I know Subaru changed the part number in the US market, the famous blue filter / black filter thing where Japan Subarus get robust Tokyo Roki filters and US Subarus get inferior blue Frams. But if the Tokyo Roki filters and the blue Frams are both installed by Subaru, and each one has a different cross to a Wix number, would it be safe to use either Wix on either engine? They're significantly different in specs; different size, different micron rating, different bypass pressure. The 57055 is 15 microns and 27lb, whereas the 57830 is 35 microns and 22lb. Are those changes related? Do they raise the bypass pressure so that the filter doesn't bypass too soon when trying to push oil through the finer media? Just trying to understand Subaru's changes and how they relate to Wix.

I wonder if there's a way to find out those specs for the OEM filters; I googled for it but didn't find anything.
Here’s a video that should keep you at least figured out what filters to use based on bypass pressure.
And their stock numbers. Even the FRAM 6607 is wrong if your looking for the 23 psi bypass pressure. Very very good info. And he explains why as a Subaru Master Tech he won’t ever use blues again.

 

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Joined
Nov 11, 2022
Messages
39
Location
Florida
I just use the Subaru blue filter from the dealer, and call it a night. Wix has great filters for the most part, but I keep oil changes to factory recommended intervals, or a bit earlier.

For my 2018 Forester, they say 6000 mile oil and filter changes. I did push one to 8000 miles and sent a sample to Blackstone. They said it looked good, try 10,000 miles next time.

Retired now, so drive little to get it fully warmed up. More $ on hand too, little fuel expense and taking in more $ each month, than I was working. ;)

I might even back down to 4000 mile changes, using synthetic oil. Filters and oil are cheap. Timing chains and engines are expensive.
I can afford excessive oil changes. Plus my local shop gives me a 10% senior citizen discount! Gets me in any day I want, on my time frame. Lets me bring my oil and filter of choice. Like $30 out the door for an oil change. Spent lot's of $ there over the years, so we have a great working relationship. He is FAIR and HONEST! Never whined once about a bill.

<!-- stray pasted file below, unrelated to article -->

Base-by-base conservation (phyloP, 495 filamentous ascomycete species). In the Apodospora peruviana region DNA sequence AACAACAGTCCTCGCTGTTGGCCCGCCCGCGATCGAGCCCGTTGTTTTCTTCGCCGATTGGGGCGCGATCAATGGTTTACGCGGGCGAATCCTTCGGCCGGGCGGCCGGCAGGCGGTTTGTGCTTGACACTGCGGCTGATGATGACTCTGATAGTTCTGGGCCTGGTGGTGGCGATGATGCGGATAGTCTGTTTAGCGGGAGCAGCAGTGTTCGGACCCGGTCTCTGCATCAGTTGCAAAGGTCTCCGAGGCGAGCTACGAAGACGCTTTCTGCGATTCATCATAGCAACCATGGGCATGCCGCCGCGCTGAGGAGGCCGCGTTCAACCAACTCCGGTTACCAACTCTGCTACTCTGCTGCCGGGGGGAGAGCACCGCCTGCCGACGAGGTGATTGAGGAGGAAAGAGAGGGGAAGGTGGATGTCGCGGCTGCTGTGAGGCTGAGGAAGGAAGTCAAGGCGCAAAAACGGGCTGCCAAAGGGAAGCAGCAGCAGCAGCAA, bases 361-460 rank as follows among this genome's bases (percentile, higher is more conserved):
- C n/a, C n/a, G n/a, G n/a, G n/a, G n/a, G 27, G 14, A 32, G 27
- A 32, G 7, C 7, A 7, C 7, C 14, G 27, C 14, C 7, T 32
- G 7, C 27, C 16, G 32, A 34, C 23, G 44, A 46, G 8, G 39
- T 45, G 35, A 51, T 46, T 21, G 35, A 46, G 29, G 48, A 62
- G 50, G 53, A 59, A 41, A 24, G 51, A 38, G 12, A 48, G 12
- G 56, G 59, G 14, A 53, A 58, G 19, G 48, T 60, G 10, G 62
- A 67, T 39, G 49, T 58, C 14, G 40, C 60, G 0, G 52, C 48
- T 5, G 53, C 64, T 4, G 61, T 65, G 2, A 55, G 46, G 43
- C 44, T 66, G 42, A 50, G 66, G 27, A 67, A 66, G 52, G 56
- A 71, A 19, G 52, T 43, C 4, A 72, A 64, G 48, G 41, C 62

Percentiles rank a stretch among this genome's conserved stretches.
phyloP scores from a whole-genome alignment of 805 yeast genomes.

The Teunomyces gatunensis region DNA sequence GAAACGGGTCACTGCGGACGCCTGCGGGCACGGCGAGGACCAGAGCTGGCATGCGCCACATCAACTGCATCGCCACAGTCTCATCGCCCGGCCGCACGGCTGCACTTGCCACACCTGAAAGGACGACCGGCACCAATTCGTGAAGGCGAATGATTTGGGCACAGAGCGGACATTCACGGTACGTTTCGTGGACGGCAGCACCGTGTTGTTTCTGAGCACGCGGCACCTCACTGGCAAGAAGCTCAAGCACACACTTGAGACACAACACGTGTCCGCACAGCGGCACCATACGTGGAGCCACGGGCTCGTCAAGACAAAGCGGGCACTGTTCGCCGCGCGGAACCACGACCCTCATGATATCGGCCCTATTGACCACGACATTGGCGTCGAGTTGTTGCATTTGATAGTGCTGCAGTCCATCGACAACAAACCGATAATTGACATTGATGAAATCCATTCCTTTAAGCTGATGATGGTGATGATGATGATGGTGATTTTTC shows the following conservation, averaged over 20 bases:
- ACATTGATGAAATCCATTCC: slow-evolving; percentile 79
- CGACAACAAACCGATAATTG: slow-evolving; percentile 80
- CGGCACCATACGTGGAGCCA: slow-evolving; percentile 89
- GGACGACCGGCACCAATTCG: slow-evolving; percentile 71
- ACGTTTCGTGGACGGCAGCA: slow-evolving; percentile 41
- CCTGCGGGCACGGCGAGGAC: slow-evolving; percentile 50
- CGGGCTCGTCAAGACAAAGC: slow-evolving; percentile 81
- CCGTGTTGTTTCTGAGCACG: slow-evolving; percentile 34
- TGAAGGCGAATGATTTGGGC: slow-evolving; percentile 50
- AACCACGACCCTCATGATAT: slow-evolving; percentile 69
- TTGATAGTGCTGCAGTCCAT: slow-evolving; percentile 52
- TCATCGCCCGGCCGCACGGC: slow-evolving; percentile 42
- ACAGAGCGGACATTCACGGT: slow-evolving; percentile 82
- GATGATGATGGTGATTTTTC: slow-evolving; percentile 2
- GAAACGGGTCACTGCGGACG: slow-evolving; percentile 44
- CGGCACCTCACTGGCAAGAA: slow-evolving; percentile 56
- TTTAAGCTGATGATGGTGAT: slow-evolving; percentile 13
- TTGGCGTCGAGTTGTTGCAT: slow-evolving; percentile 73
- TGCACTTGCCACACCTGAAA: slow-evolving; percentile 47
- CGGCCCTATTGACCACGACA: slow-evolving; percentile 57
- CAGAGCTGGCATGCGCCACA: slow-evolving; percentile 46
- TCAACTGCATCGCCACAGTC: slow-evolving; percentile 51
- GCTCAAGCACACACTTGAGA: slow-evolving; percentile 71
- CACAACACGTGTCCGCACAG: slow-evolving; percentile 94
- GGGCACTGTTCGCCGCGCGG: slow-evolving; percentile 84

I always flip him an extra $20, and say buy some donuts for the guys tomorrow AM. We treat each other right.
I would never use that small of a filter for that long. 3500 miles at most. Thing about bypasses is that once they go into bypass that pressure almost never stays there. Meaning it can drop if not almost stay open always. I notice on a new filter. Pushing bypass with your pinky takes some effort. Now pushing bypass on a used filter I’m almost shocked at how easily it opens up. Even scared. It’s why I also use magnets on my filters. Which does actually work.
 

ZeeOSix

$100 site donor 2022
Joined
Jul 22, 2010
Messages
34,398
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PNW
Thing about bypasses is that once they go into bypass that pressure almost never stays there. Meaning it can drop if not almost stay open always. I notice on a new filter. Pushing bypass with your pinky takes some effort. Now pushing bypass on a used filter I’m almost shocked at how easily it opens up. Even scared. It’s why I also use magnets on my filters. Which does actually work.
So you're saying that once a filter bypass valve opens its setting changes and gets lower. Where's the scientific experimental data that shows that?
 

ZeeOSix

$100 site donor 2022
Joined
Jul 22, 2010
Messages
34,398
Location
PNW
It’s called my finger. And all scientific experiments are an hypothesis.
As thought ... no real proof of the claim. Just conjecture once again. ;) No, scientific experiments if done correctly either prove or disprove a hypothesis.